More than three-quarters of Ireland’s HR leaders are experiencing skills shortages, many of which are in areas of IT and data analytics, according to a PwC survey.
Now that skills shortages are at an all-time high, Ireland’s HR leaders are most concerned about improving performance management and retaining talent. That’s according to PwC’s 2017 HR leaders’ survey.
The skills shortage is becoming a bigger issue every year, particularly in IT, finance and data analytics. More than three-quarters of HR professionals surveyed said they are experiencing skills shortages, up 16pc from last year.
The survey also found that 74pc of organisations are focusing on more frequent performance discussions with their employees. Additionally, while companies were aware of the importance of rewards and remuneration, almost half admitted that their rewards strategy was not appropriately rewarding the best people.
When it comes to HR technology, proper data analytics might be the key to reducing the troubling skills gap. However, PwC’s survey revealed that almost 40pc of HR leaders believe they don’t have an analytics capability within HR.
That said, 62pc plan to increase spending on HR analytics over the next 18 months in a bid to better performance management and reduce the skills gap.
It’s important for HR leaders to address the skills shortage across all areas because of the direct impact they have on organisations.
More than two-thirds of Irish HR leaders reported that talent constraints and skills shortages resulted in delayed or cancelled strategic plans.
For current staff, salary increases are looking positive as the survey predicts increases of between 2pc and 3pc in more than 80pc of companies.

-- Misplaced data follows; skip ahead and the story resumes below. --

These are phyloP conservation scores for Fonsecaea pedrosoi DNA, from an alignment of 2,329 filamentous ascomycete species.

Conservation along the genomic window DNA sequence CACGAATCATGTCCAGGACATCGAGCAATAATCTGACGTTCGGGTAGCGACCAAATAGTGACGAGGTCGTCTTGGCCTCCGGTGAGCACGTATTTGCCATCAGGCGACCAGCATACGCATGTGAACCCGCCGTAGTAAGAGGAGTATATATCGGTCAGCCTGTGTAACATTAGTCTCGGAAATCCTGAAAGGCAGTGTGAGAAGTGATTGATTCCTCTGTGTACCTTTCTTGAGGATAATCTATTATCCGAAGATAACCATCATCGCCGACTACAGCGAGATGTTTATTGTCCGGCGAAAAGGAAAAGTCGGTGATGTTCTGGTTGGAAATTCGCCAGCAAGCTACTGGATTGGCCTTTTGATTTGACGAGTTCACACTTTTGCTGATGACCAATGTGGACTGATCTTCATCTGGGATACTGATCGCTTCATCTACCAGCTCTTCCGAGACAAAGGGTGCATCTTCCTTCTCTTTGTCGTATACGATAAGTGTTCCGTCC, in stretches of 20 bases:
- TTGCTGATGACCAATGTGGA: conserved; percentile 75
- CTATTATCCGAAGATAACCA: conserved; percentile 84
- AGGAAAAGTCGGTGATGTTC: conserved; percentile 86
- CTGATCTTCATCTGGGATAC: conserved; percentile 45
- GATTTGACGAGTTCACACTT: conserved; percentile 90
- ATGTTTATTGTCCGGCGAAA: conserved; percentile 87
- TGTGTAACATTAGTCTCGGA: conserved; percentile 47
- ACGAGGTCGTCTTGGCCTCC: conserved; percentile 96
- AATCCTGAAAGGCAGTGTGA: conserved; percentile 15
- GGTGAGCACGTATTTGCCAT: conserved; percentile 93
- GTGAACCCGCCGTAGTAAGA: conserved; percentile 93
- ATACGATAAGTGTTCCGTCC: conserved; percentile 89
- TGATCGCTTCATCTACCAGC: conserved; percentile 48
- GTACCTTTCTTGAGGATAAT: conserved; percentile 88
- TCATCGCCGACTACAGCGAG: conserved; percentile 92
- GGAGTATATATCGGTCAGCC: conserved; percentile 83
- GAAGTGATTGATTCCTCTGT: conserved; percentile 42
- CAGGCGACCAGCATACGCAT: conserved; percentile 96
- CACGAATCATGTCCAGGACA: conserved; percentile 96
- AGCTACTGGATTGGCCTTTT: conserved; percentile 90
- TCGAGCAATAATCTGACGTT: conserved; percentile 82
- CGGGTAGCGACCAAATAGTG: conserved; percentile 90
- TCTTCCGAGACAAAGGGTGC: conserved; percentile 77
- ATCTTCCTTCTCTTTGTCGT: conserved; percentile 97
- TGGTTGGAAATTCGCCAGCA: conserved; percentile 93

The HR survey also highlighted further developments in the mobility of employees. This was previously highlighted in PwC’s report on mobility. However, there are still obstacles to relocation.
55pc of respondents to the HR survey stated income tax was a key problem for leaders or specialists relocating to Ireland. The cost of living and accommodation were also big obstacles.
“Businesses need to take stock and ensure that they have the right strategies for recruiting, rewarding, retaining and engaging with their people,” said Joe Cronin, executive vice-president of HR at Icon.
Looking ahead, there is continuing concern from HR leaders regarding cybersecurity and the impact of Brexit. 60pc of those surveyed weren’t confident in their organisation’s current cybersecurity activities in relation to HR data, while 70pc are concerned about how Brexit will affect employee mobility.
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